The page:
Those complex programs that cut across centers should be retained at Headquarters and integrated with enterprise management. Support of scientific disciplines, management of peer review, and oversight and integration across center boundaries should remain Headquarters functions. Likewise, creation of a strategy and plan for the technologies that support space science should be a Headquarters responsibility. The adoption of industrial funding will further emphasize the importance of a suitably strong Headquarters organization.

Research in New Fields—The committee recognizes the competitive obstacles faced by smaller, newer, or less well established fields of science. The committee recommends that NASA science budgets include dedicated funding for innovative, high-risk, high-return ideas falling outside current frameworks of inquiry or design. This research is highly important and deserves special management attention, including that of the Chief Scientist. This recommendation is not intended to allow circumventing of peer review for the major parts of any science program.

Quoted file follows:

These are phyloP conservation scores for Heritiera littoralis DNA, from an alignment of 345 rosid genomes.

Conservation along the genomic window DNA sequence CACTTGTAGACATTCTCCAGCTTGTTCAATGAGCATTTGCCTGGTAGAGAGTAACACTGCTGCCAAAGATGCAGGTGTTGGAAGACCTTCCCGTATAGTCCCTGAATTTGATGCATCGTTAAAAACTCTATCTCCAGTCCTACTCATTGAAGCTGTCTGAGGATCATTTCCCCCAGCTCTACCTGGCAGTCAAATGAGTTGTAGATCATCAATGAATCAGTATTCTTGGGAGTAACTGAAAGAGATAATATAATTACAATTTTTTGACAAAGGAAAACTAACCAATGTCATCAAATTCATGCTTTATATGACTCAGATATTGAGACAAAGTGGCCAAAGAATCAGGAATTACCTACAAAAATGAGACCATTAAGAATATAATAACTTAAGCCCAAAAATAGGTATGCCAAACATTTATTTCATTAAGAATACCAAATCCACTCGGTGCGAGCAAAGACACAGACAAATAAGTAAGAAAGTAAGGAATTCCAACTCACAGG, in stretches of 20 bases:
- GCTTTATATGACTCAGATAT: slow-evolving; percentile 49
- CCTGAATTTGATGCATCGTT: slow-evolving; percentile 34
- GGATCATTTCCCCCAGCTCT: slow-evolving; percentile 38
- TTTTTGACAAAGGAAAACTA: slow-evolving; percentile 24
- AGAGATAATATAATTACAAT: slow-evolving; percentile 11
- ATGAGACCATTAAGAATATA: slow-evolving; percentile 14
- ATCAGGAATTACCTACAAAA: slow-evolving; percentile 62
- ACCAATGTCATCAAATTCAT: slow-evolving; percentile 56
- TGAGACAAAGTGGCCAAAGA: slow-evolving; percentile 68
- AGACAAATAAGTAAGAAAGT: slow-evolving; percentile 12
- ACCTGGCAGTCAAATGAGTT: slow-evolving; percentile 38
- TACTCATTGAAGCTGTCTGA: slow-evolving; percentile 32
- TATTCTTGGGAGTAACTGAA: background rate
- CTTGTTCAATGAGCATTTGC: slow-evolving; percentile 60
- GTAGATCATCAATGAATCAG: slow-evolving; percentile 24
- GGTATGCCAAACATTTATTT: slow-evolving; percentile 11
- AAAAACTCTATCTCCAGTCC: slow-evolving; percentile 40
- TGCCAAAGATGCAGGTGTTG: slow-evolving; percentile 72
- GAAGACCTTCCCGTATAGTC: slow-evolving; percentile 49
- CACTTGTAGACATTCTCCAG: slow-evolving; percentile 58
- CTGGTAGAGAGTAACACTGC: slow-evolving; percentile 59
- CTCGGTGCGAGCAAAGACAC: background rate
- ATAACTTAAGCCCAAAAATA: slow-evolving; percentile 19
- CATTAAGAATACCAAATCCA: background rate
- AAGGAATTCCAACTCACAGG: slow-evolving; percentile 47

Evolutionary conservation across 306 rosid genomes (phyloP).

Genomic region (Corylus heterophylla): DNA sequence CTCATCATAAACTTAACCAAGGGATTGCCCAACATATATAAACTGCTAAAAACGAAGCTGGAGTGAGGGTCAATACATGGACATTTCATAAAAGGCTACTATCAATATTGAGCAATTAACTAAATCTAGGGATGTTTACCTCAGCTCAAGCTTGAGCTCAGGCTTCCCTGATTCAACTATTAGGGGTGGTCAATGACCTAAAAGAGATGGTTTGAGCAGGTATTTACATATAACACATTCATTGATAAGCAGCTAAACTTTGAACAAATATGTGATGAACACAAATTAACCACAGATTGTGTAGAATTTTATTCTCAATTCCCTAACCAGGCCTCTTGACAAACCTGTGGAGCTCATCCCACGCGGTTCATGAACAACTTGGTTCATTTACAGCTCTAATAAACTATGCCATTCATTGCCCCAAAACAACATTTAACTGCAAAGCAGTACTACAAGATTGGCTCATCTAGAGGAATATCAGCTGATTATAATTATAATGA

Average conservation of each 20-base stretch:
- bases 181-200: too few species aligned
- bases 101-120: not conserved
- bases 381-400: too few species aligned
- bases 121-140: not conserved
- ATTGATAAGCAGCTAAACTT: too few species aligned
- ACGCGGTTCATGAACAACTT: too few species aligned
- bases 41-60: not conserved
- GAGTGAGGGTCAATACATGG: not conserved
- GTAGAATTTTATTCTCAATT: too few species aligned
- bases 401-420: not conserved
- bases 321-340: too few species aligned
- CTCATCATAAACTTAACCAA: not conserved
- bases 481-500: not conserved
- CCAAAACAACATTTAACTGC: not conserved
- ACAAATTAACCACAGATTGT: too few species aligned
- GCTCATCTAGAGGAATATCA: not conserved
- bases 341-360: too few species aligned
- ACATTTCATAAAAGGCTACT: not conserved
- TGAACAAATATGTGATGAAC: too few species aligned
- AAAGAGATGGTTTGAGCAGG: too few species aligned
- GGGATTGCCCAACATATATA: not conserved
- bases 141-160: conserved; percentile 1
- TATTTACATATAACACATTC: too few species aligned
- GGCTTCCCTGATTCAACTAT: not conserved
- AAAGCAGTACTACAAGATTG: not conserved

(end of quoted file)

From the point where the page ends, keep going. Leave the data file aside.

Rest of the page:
Science Institutes—Creation of contractor-operated institutes may be advantageous in specific instances. However, the committee recommends that, as NASA proceeds with arrangements for the first focused science institutes, it give due attention to the processes by which these institutes are selected and created and by which, over a few years, their guaranteed base funding will be transformed into competed programmatic funding. Further, there should be consideration of a review process that will ensure either (1) that they compete successfully to maintain or increase their size, or (2) if less successful, that they are phased down in an orderly fashion. The committee recommends that additional initiatives along these lines be deferred until the above processes have been defined and the success of the two proposed institute pilots can be evaluated.

The committee's recommendations are gathered together by main theme in Chapter 7.

The NASA space science programs, from the dawn of the space age to the present, have produced an unprecedented flow of discoveries. The fiscal, political, and technological environment of the agency is now in a state of rapid change. It is vital that NASA respond to its challenges and opportunities in the most constructive manner to ensure the success of its future space science endeavors. The committee believes that the recommendations made in this report, if accepted by NASA, will aid in this objective.

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